Understanding wood hardness and usage classifications – make the right choice for your floor

Understanding wood hardness and usage classifications – make the right choice for your floor

Knowing a wood’s hardness is crucial when the wood is to be used for flooring purposes. The harder the chosen material, the greater your floor’s resistance to knocks, abrasions and general wear and tear over time.

Two particular measurements are of special importance for wood flooring:
- Monnin hardness
- Brinell hardness

Monnin hardness
Monnin hardness is measured by means of a special test performed on wood with a moisture content of 10 to 12%. The test provides a good measurement of the penetration resistance of the wood’s radial face. It is performed by applying a force of 1960 newtons using a metal cylinder 30 mm in diameter and greater than 20 mm in length.

Using this test, different types of wood can be classified according to hardness.

- Very soft wood: Monnin hardness < 1.5
- Soft wood: Monnin hardness from 1.5 to < 3
- Mid-hard wood: Monnin hardness from 3 to < 6
- Hard wood: Monnin hardness from 6 to < 9
- Very hard wood: Monnin hardness > 9

Woods that are mid-hard and above are preferred for wooden flooring.

Brinell hardness:
Brinell hardness is calculated by measuring the depth of the indentation left by a 23 mm diameter, 1 kg steel ball dropped from a height of 50 cm. The test is used to measure the wood’s hardness and resistance to dents – a form of wear and tear often found with wooden floors. Brinell hardness is expressed in Newtons/mm2. A four-class system is used to represent this measure.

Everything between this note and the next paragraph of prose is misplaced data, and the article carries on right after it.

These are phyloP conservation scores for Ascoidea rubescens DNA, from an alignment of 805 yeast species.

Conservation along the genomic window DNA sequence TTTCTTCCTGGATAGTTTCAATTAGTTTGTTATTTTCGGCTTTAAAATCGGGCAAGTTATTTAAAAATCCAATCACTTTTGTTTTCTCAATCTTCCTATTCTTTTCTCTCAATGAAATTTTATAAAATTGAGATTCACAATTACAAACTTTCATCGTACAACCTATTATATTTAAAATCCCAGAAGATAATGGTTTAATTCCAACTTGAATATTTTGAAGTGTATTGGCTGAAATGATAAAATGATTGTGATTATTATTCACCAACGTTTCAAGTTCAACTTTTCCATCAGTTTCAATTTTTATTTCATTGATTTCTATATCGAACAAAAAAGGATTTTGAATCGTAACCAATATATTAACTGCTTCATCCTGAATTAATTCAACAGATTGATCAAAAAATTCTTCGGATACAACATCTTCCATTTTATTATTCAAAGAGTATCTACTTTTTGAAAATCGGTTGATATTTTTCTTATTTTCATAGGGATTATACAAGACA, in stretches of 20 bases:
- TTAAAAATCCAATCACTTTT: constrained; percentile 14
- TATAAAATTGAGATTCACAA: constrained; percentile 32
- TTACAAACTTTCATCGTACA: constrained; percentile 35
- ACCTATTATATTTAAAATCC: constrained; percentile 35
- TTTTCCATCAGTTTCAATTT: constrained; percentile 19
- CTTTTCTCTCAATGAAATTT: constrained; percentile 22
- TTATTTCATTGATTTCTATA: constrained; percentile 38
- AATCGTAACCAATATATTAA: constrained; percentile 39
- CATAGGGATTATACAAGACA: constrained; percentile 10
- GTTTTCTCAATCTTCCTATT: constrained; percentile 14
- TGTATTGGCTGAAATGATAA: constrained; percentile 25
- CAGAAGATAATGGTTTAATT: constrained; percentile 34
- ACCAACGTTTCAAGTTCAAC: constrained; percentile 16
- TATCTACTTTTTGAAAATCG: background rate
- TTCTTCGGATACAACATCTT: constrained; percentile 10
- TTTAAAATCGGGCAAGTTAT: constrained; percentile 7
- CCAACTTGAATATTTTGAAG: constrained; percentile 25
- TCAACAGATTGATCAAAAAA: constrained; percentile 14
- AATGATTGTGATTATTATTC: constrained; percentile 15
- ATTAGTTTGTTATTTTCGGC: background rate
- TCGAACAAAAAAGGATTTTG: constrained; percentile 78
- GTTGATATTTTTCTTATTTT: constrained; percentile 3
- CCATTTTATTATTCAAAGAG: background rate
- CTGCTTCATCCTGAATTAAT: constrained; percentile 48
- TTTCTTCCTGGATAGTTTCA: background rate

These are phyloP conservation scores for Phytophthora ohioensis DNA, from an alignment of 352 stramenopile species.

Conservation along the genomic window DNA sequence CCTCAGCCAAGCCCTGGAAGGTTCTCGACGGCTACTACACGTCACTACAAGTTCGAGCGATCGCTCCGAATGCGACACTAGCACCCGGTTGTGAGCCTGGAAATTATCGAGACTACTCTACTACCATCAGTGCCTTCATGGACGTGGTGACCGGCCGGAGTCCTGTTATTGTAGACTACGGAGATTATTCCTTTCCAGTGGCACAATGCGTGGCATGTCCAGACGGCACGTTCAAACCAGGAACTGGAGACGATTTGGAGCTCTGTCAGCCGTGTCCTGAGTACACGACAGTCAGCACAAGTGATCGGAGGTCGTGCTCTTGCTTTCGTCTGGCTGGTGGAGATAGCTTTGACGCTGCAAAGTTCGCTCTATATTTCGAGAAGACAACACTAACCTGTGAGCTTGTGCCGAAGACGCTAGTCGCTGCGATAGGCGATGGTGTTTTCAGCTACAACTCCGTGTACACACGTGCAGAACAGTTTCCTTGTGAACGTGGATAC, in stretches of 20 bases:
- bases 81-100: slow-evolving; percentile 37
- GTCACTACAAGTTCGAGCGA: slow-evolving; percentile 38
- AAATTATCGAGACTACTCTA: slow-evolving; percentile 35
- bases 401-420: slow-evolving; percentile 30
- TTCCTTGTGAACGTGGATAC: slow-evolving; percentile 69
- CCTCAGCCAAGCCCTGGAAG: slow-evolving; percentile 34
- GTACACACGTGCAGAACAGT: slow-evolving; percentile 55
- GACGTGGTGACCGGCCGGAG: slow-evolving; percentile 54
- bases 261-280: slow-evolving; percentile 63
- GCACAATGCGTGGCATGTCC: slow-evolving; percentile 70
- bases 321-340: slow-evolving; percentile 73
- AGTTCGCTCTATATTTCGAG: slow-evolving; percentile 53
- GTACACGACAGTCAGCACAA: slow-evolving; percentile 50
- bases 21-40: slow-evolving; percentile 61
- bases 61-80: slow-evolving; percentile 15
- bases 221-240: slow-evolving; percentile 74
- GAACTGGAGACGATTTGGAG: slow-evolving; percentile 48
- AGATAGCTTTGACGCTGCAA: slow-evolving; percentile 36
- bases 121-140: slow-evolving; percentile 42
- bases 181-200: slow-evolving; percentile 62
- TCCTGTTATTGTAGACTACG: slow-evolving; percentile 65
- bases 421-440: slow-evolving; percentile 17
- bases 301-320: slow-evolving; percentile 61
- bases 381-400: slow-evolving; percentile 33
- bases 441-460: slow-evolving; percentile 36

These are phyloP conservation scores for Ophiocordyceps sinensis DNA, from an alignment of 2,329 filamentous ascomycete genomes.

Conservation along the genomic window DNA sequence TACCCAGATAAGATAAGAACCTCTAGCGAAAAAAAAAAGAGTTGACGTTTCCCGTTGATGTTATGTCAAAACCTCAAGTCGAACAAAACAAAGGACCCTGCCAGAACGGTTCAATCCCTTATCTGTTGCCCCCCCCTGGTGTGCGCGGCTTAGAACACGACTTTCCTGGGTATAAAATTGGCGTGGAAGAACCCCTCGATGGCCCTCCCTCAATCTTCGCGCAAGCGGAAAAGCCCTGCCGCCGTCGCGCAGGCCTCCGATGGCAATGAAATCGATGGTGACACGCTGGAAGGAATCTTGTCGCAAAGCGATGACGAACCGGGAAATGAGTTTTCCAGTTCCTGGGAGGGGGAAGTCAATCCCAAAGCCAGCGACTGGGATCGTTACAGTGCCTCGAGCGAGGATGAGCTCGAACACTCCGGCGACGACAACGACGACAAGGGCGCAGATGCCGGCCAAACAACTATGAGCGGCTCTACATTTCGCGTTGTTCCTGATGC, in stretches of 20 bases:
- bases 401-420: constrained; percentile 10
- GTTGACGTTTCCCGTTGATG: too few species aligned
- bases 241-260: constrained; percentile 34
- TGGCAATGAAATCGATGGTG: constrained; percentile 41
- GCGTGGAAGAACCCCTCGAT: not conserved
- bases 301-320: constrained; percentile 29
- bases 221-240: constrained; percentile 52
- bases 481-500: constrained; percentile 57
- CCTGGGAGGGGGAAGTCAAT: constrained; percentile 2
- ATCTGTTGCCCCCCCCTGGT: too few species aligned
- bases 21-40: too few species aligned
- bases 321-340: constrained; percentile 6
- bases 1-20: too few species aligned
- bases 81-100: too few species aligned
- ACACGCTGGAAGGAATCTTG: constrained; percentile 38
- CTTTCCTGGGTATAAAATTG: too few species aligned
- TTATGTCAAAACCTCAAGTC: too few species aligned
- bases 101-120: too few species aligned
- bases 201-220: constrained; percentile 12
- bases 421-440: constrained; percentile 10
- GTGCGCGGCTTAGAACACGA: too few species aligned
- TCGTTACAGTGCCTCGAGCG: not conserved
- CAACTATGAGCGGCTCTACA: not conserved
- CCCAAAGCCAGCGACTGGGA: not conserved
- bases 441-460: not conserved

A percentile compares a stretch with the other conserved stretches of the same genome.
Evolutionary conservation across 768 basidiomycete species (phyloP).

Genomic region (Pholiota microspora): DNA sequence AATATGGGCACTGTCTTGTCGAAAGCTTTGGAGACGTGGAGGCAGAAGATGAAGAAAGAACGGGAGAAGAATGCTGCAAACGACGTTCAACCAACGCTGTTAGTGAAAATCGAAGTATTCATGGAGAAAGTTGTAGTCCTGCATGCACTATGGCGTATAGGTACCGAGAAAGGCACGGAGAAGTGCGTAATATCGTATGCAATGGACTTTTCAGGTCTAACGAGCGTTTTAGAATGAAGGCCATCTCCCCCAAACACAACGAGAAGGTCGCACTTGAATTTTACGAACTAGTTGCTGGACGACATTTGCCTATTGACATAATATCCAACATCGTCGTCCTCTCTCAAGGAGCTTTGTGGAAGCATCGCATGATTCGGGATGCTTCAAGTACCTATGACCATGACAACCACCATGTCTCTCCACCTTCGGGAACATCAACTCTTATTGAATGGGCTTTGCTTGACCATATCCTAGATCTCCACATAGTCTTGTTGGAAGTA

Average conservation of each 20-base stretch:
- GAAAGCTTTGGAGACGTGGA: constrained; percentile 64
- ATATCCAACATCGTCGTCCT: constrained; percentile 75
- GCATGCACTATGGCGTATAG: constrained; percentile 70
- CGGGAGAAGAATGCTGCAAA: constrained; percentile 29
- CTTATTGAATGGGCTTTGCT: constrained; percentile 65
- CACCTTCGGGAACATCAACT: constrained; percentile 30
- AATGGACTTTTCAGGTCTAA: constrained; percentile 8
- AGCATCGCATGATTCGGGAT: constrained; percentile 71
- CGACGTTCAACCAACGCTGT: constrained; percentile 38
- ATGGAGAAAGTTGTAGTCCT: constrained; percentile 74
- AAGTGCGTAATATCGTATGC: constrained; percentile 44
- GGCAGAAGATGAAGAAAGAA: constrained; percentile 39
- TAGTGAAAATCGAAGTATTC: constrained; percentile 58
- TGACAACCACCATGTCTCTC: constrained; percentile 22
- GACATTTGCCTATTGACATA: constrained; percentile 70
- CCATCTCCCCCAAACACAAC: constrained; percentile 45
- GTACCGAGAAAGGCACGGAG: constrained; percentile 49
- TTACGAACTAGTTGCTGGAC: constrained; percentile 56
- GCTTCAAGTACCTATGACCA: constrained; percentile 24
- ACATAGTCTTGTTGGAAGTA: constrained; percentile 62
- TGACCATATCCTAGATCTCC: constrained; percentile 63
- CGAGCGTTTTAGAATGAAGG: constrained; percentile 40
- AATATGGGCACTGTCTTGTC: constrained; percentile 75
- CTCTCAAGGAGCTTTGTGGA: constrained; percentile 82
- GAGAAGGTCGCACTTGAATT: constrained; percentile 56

Usage classification:

In addition to a wood’s hardness, its usage classification must also be taken into consideration.

This classification is defined in terms of traffic intensity and activity type. Each class is denoted by a two-digit number.

The number in the tens column indicates the activity type:

1: domestic
2: commercial
3: industrial

The number in the units column indicates the traffic intensity:

1: moderate
2: general
3: heavy
4: very heavy

A system of symbols is sometimes used to represent these classes.
The following table contains both hardness ratings and usage classifications for different wood floor wear layers.


Hardness classification 

Wood species

Wear layer thickness (mm)

Usage classificaton

Brinell hardness between 10 and 20 N / mm²

Classe A

Aulne épicéa, pin sylvestre, sapin

2.5 ≤ e < 3.2 21
3.2 ≤ e < 4.5 21
4.5 ≤ e < 7 22
e ≥ 7 22

Brinell hardness between 20 and 30 N / mm²

Classe B

Bouleau, bossé, châtaignier, mélèze, merisier, noyer, pin maritime, sipo, teck

2.5 ≤ e < 3.2 21
3.2 ≤ e < 4.5 22
4.5 ≤ e < 7 23
e ≥ 7 31

Brinell hardness between 30 and 40 N / mm²

Classe C

Afromosia, angélique, charme, chêne, érable, eucalyptus,frêne, hêtre, Iroko, makoré, moabi, movingui, orme

2.5 ≤ e < 3.2 23
3.2 ≤ e < 4.5 31
4.5 ≤ e < 7 33
e ≥ 7 34

Dureté Brinell > 40 N/mm²

Classe D

Cabreuva, doussié, ipé, jatoba, merbau, wengé

2.5 ≤ e < 3.2 31
3.2 ≤ e < 4.5 33
4.5 ≤ e < 7 34
e ≥ 7 41
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